Despite the sea of red in global stock markets, there are hopes that the retreat won't last long given that global economic growth has picked up and the financial system is more robust since the financial crisis. Numerous companies that rose the most over the past year have borne the brunt of the selling.
But the weeklong rout marks a stark turnabout in investors' mood from just two weeks ago, when indexes set their latest record highs. Employers are hiring at a healthy pace, with unemployment at a 17-year low of 4.1 percent.
By comparison, it usually takes stocks more than two years to bounce back from bear market and almost six years to recoup all the losses from a "mega bear", like the 2007-2009 downturn amid the financial crisis and the 2000-2002 tech wreck.
Stocks in Europe declined and bond yields increased after the Bank of England said could raise interest rates in coming months because of the strong global economy.
Sharp drops on Friday and Monday erased the gains the Dow and S&P 500 made this year.
Investors fear the rapid rise in Treasury yields this year could signal inflation and faster rate hikes from the Federal Reserve.
The global sell-off began last week after a solid U.S. jobs report fuelled expectations that the Federal Reserve would need to raise interest rates faster than expected, because of the strength of the economy.
Since January 26, the S&P 500 has lost $2.49 trillion in market value, according to S&P Dow Jones Indices. Australia's benchmark S&P ASX 200 slid 3.2 percent to 5,833.30 and South Korea's Kospi declined 1.5 percent to 2,453.31.
And after the selling was over, it took a shorter-than-average 20 months for the stock market to recoup all its losses.
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Thursday's decline followed the largest drop in the Dow's history on Monday when it fell 1,175 points or 4.6 percent.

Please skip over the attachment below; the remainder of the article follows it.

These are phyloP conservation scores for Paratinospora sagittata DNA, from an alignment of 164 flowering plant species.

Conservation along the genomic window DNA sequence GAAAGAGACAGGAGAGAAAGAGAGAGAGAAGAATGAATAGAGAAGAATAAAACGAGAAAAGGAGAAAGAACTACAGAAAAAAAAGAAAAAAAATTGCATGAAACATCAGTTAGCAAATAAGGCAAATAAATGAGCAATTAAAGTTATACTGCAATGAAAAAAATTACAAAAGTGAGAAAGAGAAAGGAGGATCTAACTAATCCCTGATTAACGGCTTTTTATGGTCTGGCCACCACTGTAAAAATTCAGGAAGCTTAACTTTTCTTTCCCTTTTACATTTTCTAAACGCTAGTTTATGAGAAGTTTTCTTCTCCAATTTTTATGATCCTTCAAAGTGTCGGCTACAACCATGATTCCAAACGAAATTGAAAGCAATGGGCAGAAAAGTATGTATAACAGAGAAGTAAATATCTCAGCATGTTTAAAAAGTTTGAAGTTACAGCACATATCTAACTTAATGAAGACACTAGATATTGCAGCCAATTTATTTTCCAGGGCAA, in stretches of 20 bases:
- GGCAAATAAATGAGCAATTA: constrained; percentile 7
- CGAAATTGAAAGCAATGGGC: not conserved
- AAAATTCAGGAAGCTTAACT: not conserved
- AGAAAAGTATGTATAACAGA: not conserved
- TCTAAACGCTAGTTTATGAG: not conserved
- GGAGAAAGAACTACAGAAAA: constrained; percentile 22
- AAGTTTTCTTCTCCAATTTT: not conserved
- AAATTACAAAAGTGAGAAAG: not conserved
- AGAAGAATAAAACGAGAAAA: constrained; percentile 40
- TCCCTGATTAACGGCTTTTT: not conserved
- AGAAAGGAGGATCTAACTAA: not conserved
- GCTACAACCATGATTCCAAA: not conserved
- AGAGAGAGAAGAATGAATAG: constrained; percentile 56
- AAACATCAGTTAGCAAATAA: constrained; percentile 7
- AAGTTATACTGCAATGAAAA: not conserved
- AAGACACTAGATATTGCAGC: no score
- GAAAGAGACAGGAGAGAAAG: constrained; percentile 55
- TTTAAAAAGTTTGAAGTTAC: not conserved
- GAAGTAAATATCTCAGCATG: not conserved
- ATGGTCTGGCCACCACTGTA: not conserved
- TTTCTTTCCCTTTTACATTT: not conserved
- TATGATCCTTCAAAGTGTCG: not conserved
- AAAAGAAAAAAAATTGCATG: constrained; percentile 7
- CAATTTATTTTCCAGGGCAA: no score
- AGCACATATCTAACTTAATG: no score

The losses were broad. Futures markets suggested another, but more moderate drop, in the USA, with the Dow and S&P 500 futures down 0.8 percent and 0.2 percent.
The bull market has feasted on extremely low bond rates.
On Thursday, the yield on the 10-year Treasury note again ticked up to a recent four-year high of 2.88%, sparking fears that rates could quickly top the key 3% level. Those stocks are often seen as substitutes for bonds because they tend not to fluctuate that much in price and provide steady income.
The market finally began to come down to earth - just a bit - and investors wonder whether this is a much-needed correction or the beginning of a bear market. The yield on the 10-year note was as low as 2.04 percent as recently as September.
USA stocks fell to two-month lows after a nine-day swoon wiped out nearly 9 percent in the S&P 500. That's also a big change: The market has been stable in the previous year because every time it inched lower, investors swooped in looking for bargains and soon sent them higher again. The company also said it will pay $400 million to buy Australian retailer Bras N Things. European indexes were down about 2 percent, while Japan's Nikkei lost 4.7 percent.
IRobot, which makes Roomba vacuums, plummeted 31 percent after projected a smaller annual profit than Wall Street was expecting. The stock dropped $28.24 to $59.80.
Twitter had a banner day, soaring 12 percent after turning in a profit for the first time. Its fourth-quarter revenue was also better than expected.